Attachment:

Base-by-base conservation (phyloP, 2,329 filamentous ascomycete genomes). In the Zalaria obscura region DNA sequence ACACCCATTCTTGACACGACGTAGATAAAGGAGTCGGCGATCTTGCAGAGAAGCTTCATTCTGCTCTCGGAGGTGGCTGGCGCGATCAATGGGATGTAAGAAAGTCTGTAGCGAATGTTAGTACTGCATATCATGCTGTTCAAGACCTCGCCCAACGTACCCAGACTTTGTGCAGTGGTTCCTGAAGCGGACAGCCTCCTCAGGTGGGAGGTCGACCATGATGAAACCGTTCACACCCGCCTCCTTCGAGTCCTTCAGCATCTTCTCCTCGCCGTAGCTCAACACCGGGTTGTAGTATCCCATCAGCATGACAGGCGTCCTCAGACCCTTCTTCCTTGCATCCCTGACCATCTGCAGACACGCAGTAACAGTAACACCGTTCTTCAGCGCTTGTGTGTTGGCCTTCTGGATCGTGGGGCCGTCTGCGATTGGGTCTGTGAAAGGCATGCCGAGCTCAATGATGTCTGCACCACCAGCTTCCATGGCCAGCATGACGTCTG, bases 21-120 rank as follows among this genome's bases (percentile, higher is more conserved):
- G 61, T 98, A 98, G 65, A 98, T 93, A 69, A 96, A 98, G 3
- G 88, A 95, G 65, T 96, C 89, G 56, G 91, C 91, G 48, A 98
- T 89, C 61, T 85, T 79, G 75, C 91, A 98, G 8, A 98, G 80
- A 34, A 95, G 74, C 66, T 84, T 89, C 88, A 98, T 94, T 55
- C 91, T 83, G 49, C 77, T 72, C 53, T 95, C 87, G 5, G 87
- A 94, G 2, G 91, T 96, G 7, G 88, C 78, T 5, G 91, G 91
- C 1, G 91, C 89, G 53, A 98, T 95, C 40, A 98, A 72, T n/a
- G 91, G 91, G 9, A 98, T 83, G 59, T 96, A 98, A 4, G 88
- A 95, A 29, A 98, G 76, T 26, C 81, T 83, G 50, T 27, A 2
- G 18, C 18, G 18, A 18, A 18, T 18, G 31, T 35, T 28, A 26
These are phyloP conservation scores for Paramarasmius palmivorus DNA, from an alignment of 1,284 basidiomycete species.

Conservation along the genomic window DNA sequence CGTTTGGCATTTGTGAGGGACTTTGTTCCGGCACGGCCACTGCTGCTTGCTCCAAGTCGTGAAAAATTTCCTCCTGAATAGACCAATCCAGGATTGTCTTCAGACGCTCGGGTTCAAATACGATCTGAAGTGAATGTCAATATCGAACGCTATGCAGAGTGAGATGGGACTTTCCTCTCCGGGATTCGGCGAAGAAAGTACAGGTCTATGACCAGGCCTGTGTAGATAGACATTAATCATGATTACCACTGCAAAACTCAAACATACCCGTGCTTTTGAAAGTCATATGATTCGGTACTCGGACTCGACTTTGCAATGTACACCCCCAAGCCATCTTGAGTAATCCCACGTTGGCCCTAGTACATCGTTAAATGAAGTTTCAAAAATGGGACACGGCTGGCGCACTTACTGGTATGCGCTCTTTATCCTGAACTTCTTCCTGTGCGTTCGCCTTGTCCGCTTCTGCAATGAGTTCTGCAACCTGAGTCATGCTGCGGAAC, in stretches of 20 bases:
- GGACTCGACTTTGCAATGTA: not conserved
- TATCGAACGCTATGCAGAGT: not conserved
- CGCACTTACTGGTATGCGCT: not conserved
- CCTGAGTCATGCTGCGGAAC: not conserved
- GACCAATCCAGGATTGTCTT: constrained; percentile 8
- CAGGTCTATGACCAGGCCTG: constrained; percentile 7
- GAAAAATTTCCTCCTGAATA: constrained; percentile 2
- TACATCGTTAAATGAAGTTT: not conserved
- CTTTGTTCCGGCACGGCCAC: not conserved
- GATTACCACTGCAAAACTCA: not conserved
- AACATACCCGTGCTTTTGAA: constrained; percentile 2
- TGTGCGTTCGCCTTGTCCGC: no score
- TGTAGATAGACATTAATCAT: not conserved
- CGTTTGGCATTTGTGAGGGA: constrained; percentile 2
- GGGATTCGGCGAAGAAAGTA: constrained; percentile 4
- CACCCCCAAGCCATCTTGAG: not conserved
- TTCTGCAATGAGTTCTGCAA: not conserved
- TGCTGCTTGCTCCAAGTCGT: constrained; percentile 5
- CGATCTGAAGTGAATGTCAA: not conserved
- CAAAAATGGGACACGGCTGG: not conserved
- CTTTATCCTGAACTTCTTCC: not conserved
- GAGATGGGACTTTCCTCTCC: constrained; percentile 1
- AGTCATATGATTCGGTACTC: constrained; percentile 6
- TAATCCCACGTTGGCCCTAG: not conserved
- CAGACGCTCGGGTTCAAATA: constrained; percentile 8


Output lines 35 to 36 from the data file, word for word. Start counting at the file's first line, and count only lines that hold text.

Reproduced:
- GAGATGGGACTTTCCTCTCC: constrained; percentile 1
- AGTCATATGATTCGGTACTC: constrained; percentile 6